Published June 8, 2018
BERING SEA — As global shipping has increased through the Bering Strait, tribes of the region have expressed strong concern for the safety and welfare of the environment. Uniting together with the help of Kawerak’s Marine Program, the tribes submitted comments to national decision makers such as the International Maritime Organization (IMO) that could affect the area. Bering Strait voices seemed to be heard, as the IMO took action on May 25, 2018 to put in place ship routing measures for arctic waters off the west coast of Alaska. Three Areas To Be Avoided* (ATBA) were established, to include waters surrounding Nunivak Island, Saint Lawrence Island, and King Island. The routes and ATBA’s will go into effect on December 1, 2018.
Years of work have contributed to the region’s preparation for these critical moments of
decision that have the ability to eternally impact the region. Tribal representatives in the Bering Strait region have participated in four workshops since 2014 hosted by Kawerak’s Marine Program on the issue of shipping. Those workshops gathered representatives from around the region to discuss the uses of the waters in the Strait, the concern for the marine life and subsistence lifestyle, the safety and well-being of the people in the region, and solutions for the impending changes in the Arctic. These collaborative workshops have been vital to achieving advocacy success for the protection of the waters.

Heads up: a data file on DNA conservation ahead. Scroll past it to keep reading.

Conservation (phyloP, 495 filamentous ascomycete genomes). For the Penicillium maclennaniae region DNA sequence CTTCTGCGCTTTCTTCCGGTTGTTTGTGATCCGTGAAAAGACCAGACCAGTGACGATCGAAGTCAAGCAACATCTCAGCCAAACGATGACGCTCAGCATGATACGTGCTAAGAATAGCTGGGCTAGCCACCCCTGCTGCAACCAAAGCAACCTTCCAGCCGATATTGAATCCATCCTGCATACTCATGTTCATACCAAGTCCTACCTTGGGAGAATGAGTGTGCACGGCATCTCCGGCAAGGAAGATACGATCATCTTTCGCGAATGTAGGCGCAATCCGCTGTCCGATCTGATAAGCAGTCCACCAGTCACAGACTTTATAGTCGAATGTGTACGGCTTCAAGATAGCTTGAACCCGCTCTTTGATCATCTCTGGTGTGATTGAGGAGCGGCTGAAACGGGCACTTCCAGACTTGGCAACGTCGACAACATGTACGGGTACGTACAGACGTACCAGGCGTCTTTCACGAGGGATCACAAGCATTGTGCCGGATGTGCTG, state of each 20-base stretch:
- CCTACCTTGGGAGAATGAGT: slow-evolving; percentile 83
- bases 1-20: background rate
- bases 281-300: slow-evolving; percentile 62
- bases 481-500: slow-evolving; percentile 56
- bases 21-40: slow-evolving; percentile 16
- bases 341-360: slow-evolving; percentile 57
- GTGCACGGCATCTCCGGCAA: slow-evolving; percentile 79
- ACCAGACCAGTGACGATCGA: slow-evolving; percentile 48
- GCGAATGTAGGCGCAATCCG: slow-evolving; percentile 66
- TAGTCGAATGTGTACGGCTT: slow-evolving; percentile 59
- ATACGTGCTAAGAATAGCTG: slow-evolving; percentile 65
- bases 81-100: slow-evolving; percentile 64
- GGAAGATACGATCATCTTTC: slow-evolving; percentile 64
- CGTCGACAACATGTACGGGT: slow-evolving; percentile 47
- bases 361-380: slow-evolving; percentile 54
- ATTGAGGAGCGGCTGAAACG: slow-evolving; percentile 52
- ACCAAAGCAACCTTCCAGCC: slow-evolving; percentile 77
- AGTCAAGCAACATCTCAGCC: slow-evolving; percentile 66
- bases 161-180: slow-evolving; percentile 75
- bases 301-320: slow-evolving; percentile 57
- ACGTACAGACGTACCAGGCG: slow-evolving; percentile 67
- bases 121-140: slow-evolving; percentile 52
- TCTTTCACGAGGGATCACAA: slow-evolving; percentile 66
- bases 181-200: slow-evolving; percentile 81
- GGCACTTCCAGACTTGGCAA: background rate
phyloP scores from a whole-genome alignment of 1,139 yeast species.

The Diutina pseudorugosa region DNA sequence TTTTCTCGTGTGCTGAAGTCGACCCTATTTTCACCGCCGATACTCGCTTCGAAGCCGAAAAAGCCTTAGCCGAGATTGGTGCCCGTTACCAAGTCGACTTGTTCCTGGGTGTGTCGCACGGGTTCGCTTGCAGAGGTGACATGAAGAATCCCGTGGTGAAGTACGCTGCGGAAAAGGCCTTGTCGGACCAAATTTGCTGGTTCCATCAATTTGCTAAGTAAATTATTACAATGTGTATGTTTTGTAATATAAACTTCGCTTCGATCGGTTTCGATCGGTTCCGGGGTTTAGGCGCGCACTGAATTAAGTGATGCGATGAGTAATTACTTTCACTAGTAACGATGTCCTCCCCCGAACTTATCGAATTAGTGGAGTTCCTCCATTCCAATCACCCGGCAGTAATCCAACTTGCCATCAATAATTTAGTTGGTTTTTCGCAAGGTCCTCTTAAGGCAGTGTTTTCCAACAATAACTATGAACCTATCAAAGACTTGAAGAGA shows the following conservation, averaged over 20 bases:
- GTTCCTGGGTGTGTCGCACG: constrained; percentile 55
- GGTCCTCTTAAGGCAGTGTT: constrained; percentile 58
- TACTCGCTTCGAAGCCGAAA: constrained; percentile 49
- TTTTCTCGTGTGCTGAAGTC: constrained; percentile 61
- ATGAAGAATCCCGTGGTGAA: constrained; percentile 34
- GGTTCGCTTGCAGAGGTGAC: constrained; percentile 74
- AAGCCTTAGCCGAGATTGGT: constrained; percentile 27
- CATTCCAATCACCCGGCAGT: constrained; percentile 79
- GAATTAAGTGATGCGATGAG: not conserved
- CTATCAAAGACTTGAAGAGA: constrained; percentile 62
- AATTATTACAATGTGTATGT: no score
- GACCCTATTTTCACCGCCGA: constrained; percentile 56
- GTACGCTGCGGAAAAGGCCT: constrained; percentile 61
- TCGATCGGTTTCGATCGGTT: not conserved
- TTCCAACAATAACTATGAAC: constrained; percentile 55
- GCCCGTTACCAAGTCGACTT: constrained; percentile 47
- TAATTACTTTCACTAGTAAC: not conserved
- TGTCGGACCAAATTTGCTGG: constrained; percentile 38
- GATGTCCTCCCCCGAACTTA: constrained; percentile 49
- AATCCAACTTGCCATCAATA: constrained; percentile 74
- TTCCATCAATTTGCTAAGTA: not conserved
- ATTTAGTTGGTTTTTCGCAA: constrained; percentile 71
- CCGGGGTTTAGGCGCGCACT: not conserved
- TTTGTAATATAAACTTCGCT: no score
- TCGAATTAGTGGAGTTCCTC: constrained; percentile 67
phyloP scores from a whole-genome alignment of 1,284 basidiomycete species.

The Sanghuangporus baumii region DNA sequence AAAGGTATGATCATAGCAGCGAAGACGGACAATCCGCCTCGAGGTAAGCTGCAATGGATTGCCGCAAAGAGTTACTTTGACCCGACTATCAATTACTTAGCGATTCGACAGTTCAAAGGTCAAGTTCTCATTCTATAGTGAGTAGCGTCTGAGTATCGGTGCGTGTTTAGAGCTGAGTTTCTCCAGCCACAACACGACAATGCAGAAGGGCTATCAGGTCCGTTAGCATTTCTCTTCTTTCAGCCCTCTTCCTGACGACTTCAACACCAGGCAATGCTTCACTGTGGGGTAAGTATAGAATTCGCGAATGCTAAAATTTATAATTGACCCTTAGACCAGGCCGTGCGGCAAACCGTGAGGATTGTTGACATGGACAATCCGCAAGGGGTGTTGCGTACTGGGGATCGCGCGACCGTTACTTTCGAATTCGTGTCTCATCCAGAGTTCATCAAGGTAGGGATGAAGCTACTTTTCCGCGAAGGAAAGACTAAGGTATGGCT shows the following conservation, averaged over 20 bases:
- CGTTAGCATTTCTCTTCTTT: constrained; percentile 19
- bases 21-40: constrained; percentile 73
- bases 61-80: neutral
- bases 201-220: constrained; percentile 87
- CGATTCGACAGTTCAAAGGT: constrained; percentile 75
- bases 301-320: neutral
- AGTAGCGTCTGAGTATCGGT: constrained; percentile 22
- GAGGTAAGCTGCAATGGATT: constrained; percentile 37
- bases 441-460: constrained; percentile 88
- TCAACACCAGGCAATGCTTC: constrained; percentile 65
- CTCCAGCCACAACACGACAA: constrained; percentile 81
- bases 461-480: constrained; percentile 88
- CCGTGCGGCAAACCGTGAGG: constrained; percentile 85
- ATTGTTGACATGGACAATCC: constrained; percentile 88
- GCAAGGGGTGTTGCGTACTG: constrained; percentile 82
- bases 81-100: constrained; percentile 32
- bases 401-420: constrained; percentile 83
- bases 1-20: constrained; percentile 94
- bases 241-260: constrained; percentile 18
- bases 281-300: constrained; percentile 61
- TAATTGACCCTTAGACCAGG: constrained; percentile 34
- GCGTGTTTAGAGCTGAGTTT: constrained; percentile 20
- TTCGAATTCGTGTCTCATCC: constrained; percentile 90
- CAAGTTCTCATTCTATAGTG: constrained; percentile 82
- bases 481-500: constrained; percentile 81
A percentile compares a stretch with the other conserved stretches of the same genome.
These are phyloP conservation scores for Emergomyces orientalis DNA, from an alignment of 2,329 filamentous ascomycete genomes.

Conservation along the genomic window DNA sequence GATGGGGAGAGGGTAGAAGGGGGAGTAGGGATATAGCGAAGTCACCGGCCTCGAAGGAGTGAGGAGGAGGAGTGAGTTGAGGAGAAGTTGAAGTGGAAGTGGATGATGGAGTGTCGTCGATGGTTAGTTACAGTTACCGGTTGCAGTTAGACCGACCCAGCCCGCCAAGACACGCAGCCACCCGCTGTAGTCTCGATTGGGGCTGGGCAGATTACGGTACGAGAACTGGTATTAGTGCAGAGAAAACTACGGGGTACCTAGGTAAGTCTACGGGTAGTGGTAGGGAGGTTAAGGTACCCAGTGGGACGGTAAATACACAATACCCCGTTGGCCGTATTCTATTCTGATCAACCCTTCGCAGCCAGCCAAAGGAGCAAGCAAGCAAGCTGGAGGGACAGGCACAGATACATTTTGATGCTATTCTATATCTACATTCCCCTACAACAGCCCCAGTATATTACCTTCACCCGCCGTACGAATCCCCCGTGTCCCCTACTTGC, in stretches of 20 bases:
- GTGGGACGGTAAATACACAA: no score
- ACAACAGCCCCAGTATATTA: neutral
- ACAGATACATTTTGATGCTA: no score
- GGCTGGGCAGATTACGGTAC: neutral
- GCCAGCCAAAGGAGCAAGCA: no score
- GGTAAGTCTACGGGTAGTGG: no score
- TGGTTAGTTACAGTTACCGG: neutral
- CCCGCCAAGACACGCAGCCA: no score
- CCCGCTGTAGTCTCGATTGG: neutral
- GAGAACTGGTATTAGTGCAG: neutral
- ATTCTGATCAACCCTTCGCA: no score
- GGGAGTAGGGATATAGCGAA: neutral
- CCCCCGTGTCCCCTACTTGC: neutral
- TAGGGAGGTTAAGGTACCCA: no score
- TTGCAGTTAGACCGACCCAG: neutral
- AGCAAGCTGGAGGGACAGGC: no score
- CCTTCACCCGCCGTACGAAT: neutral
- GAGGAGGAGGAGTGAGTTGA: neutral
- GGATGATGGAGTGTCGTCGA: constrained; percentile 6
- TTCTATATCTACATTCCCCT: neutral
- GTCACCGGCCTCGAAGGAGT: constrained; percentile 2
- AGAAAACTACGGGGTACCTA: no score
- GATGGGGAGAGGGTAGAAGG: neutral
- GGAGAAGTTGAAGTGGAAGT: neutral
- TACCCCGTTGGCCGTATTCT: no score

Recurring themes from participants at those workshops were as follows:
- There should be no discharge into our ancestral waters
2. The potential impacts from an oil spill are of great concern
3. Shipping should not impact marine wildlife
While the official IMO action will not address or resolve discharge or oil spill preparedness, the routing measures and ATBA’s have the potential to mitigate the shipping impacts upon marine wildlife. As impacts to wildlife would be devastating for the people of the region, these safeguards are steps forward to protect our ancestral lifeways. The routes, although voluntary, have the potential confine traffic to an established route and raise safety and environmental awareness while ships are near the ATBA’s.
The Kawerak Marine Program was established in 2014 to address serious concerns resulting from the changing Arctic. We are grateful for the wisdom of the Bering Strait tribes who made the program a priority. The Kawerak Marine Program has been attending IMO meetings since 2015 in London and advocating for our region’s needs. Workshop reports are available on Kawerak’s website, http://www.kawerak.org/marine.